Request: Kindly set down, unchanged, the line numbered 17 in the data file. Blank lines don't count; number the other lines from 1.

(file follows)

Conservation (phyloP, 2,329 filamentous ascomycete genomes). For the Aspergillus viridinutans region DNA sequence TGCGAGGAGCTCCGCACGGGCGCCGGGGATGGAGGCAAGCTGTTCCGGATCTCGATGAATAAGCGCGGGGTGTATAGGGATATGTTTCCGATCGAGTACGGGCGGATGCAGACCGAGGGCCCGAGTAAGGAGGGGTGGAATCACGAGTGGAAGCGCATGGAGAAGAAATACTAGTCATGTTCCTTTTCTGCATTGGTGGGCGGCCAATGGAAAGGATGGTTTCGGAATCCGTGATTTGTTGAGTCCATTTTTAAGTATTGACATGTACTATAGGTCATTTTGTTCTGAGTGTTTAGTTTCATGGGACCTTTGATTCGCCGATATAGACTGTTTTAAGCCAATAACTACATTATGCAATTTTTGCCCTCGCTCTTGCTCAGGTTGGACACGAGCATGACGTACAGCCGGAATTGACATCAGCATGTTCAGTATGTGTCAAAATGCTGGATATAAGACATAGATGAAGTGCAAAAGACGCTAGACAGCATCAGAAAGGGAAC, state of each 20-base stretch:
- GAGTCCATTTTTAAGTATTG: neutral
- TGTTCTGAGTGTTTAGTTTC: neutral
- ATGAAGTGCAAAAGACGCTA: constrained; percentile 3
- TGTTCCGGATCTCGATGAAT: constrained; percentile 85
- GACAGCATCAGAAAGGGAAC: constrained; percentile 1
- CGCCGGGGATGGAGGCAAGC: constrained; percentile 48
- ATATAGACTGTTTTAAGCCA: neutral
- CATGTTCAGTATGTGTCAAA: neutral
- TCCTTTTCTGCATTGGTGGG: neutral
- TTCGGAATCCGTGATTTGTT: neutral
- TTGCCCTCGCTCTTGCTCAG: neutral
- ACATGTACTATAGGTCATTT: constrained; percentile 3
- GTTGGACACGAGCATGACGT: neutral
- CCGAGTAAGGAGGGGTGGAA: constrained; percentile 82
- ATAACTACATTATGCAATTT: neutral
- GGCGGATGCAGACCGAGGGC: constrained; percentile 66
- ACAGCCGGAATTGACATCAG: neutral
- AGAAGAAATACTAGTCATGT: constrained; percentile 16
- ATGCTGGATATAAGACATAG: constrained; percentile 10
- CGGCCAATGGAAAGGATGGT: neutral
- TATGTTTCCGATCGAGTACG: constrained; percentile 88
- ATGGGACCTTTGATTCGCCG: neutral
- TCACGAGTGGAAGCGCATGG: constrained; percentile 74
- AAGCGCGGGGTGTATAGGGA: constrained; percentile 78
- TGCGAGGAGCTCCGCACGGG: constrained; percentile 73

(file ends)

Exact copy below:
- GGCGGATGCAGACCGAGGGC: constrained; percentile 66